All work and no play makes Jack a dull boy is a proverb. Its meaning is that without time off from work, a person becomes bored and boring. The sentiment expressed by this proverb was first recorded thousands of years ago by the Egyptian sage Ptahhotep, who wrote in 2400 B.C. One that reckons accounts all the day passes not a happy moment. One that gladdens his heart all the day provides not for his house. The bowman hits the mark, as the steersman reaches land, by diversity of aim. He that obeys his heart shall command.[unreliable source]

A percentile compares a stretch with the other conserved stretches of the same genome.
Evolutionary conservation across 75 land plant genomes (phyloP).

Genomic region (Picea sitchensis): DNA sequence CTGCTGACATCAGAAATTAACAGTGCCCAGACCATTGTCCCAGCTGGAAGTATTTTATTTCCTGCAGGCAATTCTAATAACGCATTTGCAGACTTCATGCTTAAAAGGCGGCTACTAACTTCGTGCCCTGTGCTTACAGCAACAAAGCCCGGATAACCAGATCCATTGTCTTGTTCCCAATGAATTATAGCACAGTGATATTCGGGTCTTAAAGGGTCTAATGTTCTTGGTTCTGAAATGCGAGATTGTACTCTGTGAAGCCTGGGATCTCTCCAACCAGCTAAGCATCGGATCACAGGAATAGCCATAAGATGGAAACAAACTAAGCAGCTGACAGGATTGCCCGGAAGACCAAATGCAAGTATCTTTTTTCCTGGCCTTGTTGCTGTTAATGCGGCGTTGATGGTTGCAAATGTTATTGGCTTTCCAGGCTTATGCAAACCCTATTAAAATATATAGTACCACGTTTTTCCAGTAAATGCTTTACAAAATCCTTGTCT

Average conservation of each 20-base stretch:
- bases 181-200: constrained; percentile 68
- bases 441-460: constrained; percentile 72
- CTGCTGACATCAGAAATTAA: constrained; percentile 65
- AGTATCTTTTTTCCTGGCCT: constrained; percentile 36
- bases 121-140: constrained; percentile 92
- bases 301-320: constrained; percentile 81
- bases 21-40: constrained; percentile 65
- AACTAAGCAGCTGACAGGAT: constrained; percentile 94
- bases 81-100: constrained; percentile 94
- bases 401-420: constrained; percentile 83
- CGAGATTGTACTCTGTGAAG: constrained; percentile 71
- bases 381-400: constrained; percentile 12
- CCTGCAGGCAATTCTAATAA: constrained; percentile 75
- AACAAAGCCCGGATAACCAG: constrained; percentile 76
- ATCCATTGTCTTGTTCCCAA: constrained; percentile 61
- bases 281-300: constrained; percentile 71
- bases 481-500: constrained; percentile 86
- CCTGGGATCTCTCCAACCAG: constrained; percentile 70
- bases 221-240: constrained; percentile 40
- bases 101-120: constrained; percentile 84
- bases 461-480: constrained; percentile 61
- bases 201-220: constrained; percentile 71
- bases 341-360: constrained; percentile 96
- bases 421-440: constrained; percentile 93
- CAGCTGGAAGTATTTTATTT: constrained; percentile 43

The more familiar modern saying appeared first in James Howell’s Proverbs in English, Italian, French and Spanish (1659) , and was included in later collections of proverbs.